The solution for small business lies in combining online conversion data with other on- and offline sources, such as a Facebook Insights reports and “how did you hear about us” questionnaires. Also, engagement metrics such as time-on-site and bounce rate can be very useful indicators. At Two Octobers, we produce our own dashboard reports that draw from multiple sources to provide a more complete and accurate view. We pull it all together to show how all online activities and channels are contributing to business goals. There is no exact formula – the right combination of data sources and indicators depends on your business model and marketing methods.
If you know of other useful tools and techniques, please comment below.
Internet marketing is targeted. In contrast to the 30 second network TV spot, the internet allows marketers to target messaging by medium, location, topic, demographic and a variety of other factors. Yesterday I tweeted that I want to be a firefighter when I grow up. Today I was followed by @firefighterjob in Twitter. Most of the ads that appear in Facebook as I browse around are local to me or specific to my interests. In fact, I spent some time convincing my dad that there are ads in Facebook at all. He had seen them, but he didn’t recognize them as ads.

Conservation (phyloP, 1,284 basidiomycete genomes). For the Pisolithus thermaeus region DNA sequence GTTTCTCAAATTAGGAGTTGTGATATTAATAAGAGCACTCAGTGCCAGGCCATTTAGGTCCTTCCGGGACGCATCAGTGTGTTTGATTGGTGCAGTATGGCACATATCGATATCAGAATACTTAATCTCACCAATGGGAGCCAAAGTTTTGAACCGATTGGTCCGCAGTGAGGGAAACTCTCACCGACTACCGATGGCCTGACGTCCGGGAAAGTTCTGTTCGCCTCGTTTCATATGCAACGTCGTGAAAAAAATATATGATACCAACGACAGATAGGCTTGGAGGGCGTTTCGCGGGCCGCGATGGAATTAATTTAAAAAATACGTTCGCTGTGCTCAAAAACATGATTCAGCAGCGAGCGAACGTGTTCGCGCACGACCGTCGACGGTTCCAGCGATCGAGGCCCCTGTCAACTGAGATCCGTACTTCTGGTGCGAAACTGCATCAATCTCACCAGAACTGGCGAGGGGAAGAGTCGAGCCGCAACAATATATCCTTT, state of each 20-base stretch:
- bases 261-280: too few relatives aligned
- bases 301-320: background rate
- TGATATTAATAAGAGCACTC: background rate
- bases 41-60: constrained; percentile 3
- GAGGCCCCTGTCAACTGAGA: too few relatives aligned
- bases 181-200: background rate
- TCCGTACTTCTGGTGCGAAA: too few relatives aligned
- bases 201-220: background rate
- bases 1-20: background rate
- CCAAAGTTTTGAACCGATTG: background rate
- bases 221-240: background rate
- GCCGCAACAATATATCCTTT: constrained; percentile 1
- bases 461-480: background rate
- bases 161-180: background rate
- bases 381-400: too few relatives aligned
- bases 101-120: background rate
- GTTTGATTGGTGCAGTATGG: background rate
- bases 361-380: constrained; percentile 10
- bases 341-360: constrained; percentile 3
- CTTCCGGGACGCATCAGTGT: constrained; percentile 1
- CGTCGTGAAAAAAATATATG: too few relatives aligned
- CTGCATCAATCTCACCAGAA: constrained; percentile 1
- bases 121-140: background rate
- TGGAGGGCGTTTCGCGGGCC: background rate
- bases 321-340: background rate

But not all advertisers take advantage of these targeting capabilities. And not all web sites encourage targeted ads. Going from one web site to the next can be like going from New Hampshire to Vermont.
When you drive across the border from New Hampshire in to Vermont, the landscape becomes friendlier, more compelling. At least that is what visitors said to me when I lived there. Then I would explain to them that Vermont doesn’t allow billboards. And a light would dawn, and they would say “Yeah, you’re right. That’s nice!”
Google.com is kind of like Vermont, in that respect. They have never allowed any kind of advertising that doesn’t fit in to the landscape. The ads that do appear don’t use color or presentation in a way that make them stand out from other content on the page. In fact, most of the ads appear along the right hand side, which is visually the least obtrusive real estate on the page. Google also seeks to make all ads relevant to a user’s query. Most other search engines have followed Google’s lead, but their progress has been slower than some of us would like.
Historically, Yahoo has been more like New Hampshire, allowing run-of-site ads that appear for all users, relevant or not. The good news is that Google’s approach generates better ROI for advertisers, and ultimately more revenue for Google, so Yahoo has been following Google’s lead and cleaning up of late.